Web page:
Hundreds of thousands of residents who were evacuated or chose to leave are being warned not to return home until they are told it is safe to do so.
Earlier, a senior White House aide said about 100,000 homes, not all of which were fully insured, had been affected by the storm and the flooding that accompanied it.
The US Federal Emergency Management Agency (FEMA) said its teams had rescued more than 3,800 people, and more than 90,000 had already been approved for disaster assistance.
FEMA also warned that residents were being targeted by scams. There are reports of criminals impersonating inspectors and immigration officials.
Others were receiving fraudulent calls about flood insurance claiming a premium must be paid or coverage would be lost.
Energy suppliers in southern Texas were forced to shut down refineries and close off pipelines, sending petrol prices higher across the US. Many have restarted operations, but it could take weeks before production is back to normal.
Residents returning to their homes are also facing challenges.
The Environmental Protection Agency is warning residents that floodwater can contain bacteria and other contaminants from overflowing sewers. It said the biggest threat to public health was access to safe drinking water.
One chemical plant in Crosby, near Houston, caught fire on August 31, and more fires are expected in the coming days.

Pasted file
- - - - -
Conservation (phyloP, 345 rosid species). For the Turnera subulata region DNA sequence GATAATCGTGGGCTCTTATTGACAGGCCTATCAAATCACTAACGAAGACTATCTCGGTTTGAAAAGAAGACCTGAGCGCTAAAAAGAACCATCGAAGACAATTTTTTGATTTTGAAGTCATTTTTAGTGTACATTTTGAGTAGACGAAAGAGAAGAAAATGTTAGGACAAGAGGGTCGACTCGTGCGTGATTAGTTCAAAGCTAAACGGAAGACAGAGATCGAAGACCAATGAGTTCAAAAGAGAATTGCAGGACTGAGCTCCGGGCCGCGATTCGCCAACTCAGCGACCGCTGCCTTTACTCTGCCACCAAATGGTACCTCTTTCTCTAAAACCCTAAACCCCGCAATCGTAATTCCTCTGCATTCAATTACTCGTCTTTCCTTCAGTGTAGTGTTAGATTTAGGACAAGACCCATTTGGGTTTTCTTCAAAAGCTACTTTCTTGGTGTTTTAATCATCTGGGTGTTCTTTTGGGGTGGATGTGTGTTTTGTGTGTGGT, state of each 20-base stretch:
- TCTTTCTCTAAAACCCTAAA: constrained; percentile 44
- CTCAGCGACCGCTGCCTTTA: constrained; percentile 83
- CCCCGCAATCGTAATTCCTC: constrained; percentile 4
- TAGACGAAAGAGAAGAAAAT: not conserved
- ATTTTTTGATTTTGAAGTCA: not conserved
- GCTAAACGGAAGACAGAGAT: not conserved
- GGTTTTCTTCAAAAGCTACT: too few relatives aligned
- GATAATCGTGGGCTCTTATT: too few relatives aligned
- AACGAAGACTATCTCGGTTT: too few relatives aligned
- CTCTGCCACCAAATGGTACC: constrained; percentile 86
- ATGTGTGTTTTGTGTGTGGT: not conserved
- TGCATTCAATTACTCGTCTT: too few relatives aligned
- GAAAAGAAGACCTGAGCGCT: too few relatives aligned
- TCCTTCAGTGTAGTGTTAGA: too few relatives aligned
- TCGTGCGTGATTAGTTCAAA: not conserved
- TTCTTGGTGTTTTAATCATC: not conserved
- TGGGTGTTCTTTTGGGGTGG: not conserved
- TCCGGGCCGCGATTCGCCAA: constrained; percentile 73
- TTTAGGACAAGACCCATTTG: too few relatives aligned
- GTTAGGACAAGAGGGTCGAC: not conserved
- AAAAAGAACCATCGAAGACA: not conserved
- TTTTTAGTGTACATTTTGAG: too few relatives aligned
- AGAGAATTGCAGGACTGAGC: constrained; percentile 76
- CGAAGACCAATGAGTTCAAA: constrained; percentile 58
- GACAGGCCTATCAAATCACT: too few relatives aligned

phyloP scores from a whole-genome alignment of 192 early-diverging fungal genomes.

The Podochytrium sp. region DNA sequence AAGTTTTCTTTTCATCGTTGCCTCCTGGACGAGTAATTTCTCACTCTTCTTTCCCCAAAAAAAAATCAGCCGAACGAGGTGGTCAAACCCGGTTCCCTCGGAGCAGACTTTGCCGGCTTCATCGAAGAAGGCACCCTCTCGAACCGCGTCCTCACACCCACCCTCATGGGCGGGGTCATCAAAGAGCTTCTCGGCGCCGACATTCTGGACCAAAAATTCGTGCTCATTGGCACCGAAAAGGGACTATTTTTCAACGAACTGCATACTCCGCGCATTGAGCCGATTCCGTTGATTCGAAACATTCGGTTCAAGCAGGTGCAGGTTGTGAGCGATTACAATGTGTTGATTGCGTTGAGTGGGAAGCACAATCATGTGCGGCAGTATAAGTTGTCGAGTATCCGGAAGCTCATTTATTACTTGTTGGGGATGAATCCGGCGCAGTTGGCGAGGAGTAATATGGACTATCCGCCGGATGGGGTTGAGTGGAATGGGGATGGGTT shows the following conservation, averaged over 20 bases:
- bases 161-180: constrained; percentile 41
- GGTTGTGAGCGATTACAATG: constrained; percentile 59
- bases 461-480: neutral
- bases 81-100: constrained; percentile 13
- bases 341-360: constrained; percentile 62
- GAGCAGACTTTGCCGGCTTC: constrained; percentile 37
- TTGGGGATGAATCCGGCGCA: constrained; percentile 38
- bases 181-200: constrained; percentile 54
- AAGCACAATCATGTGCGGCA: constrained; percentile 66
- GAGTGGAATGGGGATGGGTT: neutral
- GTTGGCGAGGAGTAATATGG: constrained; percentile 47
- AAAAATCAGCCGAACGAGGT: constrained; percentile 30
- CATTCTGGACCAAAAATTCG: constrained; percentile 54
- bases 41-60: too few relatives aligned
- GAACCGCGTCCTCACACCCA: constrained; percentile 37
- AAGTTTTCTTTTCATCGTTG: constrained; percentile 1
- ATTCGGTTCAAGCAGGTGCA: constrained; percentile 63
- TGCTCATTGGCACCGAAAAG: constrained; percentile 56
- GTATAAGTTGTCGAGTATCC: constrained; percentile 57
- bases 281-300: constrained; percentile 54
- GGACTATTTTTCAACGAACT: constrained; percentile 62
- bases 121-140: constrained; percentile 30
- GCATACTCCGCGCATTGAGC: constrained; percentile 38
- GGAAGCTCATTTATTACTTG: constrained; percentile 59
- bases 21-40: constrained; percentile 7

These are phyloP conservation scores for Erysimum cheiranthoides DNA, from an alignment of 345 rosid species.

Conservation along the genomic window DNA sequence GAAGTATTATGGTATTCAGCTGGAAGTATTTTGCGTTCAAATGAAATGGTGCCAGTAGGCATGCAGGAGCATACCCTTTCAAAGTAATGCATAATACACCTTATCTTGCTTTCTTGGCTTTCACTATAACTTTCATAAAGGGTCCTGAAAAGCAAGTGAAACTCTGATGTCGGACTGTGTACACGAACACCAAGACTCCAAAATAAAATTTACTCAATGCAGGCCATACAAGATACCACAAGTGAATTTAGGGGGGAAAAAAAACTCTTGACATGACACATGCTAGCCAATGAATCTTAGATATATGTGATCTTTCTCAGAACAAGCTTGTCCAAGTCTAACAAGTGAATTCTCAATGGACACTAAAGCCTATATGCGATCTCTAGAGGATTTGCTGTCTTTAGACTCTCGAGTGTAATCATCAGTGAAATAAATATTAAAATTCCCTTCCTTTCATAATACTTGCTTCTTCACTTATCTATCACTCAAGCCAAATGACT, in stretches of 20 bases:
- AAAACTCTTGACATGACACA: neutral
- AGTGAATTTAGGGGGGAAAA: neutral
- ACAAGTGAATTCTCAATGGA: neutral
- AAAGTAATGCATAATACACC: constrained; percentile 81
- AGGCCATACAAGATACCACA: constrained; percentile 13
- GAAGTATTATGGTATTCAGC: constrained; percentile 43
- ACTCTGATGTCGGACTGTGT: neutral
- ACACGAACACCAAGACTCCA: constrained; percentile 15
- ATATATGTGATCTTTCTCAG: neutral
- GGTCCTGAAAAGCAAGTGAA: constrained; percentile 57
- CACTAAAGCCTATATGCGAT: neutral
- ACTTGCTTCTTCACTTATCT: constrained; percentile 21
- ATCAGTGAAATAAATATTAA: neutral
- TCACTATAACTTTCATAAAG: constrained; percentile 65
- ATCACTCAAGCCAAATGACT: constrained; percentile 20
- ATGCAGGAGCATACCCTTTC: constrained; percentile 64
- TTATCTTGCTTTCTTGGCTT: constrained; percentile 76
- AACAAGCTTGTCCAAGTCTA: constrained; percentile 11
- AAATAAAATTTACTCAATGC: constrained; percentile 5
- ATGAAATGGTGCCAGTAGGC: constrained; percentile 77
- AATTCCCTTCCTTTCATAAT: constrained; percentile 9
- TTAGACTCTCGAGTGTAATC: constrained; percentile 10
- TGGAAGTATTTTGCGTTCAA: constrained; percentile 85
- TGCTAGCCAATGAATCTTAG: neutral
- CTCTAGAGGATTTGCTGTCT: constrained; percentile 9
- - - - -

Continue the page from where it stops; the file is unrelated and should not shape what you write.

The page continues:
Chemicals stored at the flooded Arkema plant are no longer being refrigerated, making them combustible.
Residents have been evacuated from the plant in a 1.5 mile radius, and smoke was seen rising from the site on August 31.
President Trump and First Lady Melania Trump are expected to return to Texas on September 2.
The president visited Texas earlier in the week but limited his visit to Corpus Christi, which avoided the worst of the flooding, over fears his presence could divert resources from rescue efforts.
Storm Harvey has been downgraded to a tropical depression and is expected to dissipate in Ohio on Saturday evening.
Several inches of rainfall are expected in Tennessee and Kentucky over the next two days, and flood warnings remain in effect in parts of Arkansas, Mississippi, Tennessee, Kentucky, Texas, and Louisiana.
President Trump has frequently praised the former sheriff, who is known for his controversial hard-line stance on immigration.